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Automotive applications are requiring increased use of RF/microwave frequency bands, from low RF signals through millimeter-wave frequencies at 77 GHz. As these high-frequency signals become more integral parts of the worldwide driving experience, effective test solutions become more critical for designers developing new automotive RF/microwave circuits, as well as production facilities seeking efficient methods for verifying the performance of these added circuits. While lower-frequency testers are in abundance, and automotive applications employ a wide range of wireless frequencies—including remote keyless entry (RKE) systems at 433 and 868 MHz—a growing concern in automotive markets is for the accurate and cost-effective testing of 77-GHz automotive radar systems. This interest stems from the fact that historically, measurement equipment at such high frequencies has neither been commonplace nor cost-effective.

A number of different automotive radar-based safety applications make use of frequencies from 76 to 77 GHz, for adaptive cruise control (ACC), blind-spot detection (BSD), emergency braking, forward collision warning (FCW), and rear collision protection (RCP). For example, in a collision warning system, an automotive radar sensor can detect and track objects within the range of the transmitted and returned radar signals, automatically adjusting a vehicle’s speed and distance in accordance with the detected targets. Different systems can provide a warning of a potential collision ahead and also initiate procedures leading to emergency braking as required.

This millimeter-wave frequency band is not the only frequency range currently in use for automotive radar systems. A “temporary” frequency band has also been established at 24 GHz for short-term automotive electronics systems. Unfortunately, this band is already occupied by other electronic devices, including microwave radios, which add to the congestion faced by radar systems within this band (and with radar signals becoming interference for the existing microwave radio devices). The band has been deemed as “temporary” for such applications as automotive radar because it will be closed to those devices when the signal levels become too dense at 24 GHz.

This band was made available in Europe to European Union (EU) members by means of European Commission Decision 2005/50/EC. Said regulation also sets requirements for automatic deactivation devices for 24-GHz when too close to existing systems (such as radio astronomy sites), and also sets guidelines for transition to a more permanent frequency band. In Europe, the “permanent” band for automotive radar service has been allocated at 79 GHz, per European Commission Decision 2004/545/EC, which requires that this band to be made available in all EU member states.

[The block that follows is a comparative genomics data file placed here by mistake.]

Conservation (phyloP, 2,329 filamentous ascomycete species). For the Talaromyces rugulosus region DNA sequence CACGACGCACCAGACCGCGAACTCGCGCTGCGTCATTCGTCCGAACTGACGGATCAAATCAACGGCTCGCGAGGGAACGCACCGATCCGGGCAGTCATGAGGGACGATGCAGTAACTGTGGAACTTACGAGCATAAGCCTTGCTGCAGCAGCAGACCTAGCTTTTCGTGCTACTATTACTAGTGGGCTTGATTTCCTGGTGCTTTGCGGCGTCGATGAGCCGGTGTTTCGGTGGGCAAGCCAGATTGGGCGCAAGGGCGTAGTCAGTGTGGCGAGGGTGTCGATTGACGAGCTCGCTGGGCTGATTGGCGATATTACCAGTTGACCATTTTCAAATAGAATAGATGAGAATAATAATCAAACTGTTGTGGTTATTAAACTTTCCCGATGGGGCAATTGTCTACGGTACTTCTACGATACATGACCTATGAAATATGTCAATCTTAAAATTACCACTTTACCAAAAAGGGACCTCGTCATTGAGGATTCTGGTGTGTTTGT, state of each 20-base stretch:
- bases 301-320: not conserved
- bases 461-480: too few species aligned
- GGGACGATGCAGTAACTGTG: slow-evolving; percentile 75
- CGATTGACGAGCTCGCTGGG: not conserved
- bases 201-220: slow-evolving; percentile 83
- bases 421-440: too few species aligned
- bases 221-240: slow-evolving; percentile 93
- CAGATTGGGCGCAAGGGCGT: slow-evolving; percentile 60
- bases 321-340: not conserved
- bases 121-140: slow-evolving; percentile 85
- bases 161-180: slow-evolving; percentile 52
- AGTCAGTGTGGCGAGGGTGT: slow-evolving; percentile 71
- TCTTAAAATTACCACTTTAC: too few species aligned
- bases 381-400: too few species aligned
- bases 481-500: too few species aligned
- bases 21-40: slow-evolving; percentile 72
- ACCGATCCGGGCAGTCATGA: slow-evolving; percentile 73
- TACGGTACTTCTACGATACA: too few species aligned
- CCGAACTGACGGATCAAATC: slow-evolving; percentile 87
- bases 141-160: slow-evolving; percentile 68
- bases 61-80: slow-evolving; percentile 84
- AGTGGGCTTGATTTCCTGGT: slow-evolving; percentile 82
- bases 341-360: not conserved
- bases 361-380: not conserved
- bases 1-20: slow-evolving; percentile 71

The band from 76 to 77 GHz had been allocated to the Radio Astronomy Service (RAS) in the US, but the Federal Communications Commission (FCC) made amendments to sections of its allocations and regulations, allowing automotive radar system in that frequency band. The modifications also impacted fixed radar applications in the 76-to-77-GHz band at airport locations, using fixed radar systems to detect foreign object debris (FOD) on runways and monitor aircraft traffic as well as service vehicles on taxiways and other airport vehicle service areas that have no public access. In Europe, the European Telecommunications Standards Institute (ETSI;  sets similar guidelines for radar systems at 24 and 77 GHz. 

Both system and components suppliers have supported the different automotive frequency bands. TRW Automotive, for example, has developed automotive radar system solutions at 24 GHz (model AC100) for ACC and FCW applications as well as at 77 GHz (model AC3). Numerous semiconductor suppliers have enjoyed business in supplying transceiver solutions for 77-GHz automotive radar systems, including Texas Instruments with its model MRD2001 automotive radar chip set. Devices in the chip set are housed in low-loss packaging (usable through 100 GHz) which simplifies assembly for automotive manufacturers and is scalable to 4 transmit channels and 12 receive channels so that a single radar system can provide radar beams across a wide field of view for near-field, mid-field, and far-field applications.

Freescale Semiconductor has used its silicon-germanium (SiGe) BiCMOS semiconductor process as the basis for its Xtrinsic 77-GHz automotive radar semiconductor devices. And TriQuint Semiconductor supports the long- and medium-range automotive radar market with a wide portfolio of 77 GHz MMICs for front-end applications such as ACC and FCW systems. Additional semiconductor and component suppliers include Altera, Analog Devices, Fujitsu, Infineon, Millitech, NXP Semiconductors, and Skyworks Solutions.